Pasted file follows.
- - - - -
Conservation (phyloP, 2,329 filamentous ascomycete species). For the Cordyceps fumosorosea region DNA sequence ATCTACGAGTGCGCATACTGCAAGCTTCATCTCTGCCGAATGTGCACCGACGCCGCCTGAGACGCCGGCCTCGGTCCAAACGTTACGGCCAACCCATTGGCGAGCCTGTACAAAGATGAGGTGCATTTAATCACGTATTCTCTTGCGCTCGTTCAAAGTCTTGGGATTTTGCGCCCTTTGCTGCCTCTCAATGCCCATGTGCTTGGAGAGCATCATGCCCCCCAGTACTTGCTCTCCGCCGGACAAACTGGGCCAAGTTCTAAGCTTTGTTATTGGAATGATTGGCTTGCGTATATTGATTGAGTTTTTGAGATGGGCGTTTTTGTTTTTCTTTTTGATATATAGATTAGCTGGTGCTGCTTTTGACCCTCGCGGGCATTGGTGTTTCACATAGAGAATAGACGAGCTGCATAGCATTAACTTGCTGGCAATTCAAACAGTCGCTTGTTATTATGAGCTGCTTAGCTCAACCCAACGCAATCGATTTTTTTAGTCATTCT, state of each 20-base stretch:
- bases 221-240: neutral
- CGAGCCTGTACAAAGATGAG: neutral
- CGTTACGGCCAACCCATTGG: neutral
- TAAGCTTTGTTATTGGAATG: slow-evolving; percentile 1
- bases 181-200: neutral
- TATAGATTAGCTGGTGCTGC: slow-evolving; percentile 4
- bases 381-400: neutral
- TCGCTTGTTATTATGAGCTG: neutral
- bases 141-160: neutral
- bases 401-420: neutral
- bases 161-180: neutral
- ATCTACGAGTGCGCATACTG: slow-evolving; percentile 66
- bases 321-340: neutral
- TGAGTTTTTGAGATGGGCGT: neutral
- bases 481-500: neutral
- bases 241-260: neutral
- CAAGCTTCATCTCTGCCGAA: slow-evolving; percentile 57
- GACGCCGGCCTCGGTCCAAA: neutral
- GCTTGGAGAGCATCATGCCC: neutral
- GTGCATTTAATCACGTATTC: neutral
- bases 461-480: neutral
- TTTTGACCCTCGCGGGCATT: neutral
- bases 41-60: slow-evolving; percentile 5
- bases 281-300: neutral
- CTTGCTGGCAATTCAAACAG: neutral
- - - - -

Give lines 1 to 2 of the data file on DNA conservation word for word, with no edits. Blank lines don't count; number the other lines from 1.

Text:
Conservation (phyloP, 2,329 filamentous ascomycete species). For the Cordyceps fumosorosea region DNA sequence ATCTACGAGTGCGCATACTGCAAGCTTCATCTCTGCCGAATGTGCACCGACGCCGCCTGAGACGCCGGCCTCGGTCCAAACGTTACGGCCAACCCATTGGCGAGCCTGTACAAAGATGAGGTGCATTTAATCACGTATTCTCTTGCGCTCGTTCAAAGTCTTGGGATTTTGCGCCCTTTGCTGCCTCTCAATGCCCATGTGCTTGGAGAGCATCATGCCCCCCAGTACTTGCTCTCCGCCGGACAAACTGGGCCAAGTTCTAAGCTTTGTTATTGGAATGATTGGCTTGCGTATATTGATTGAGTTTTTGAGATGGGCGTTTTTGTTTTTCTTTTTGATATATAGATTAGCTGGTGCTGCTTTTGACCCTCGCGGGCATTGGTGTTTCACATAGAGAATAGACGAGCTGCATAGCATTAACTTGCTGGCAATTCAAACAGTCGCTTGTTATTATGAGCTGCTTAGCTCAACCCAACGCAATCGATTTTTTTAGTCATTCT, state of each 20-base stretch:
- bases 221-240: neutral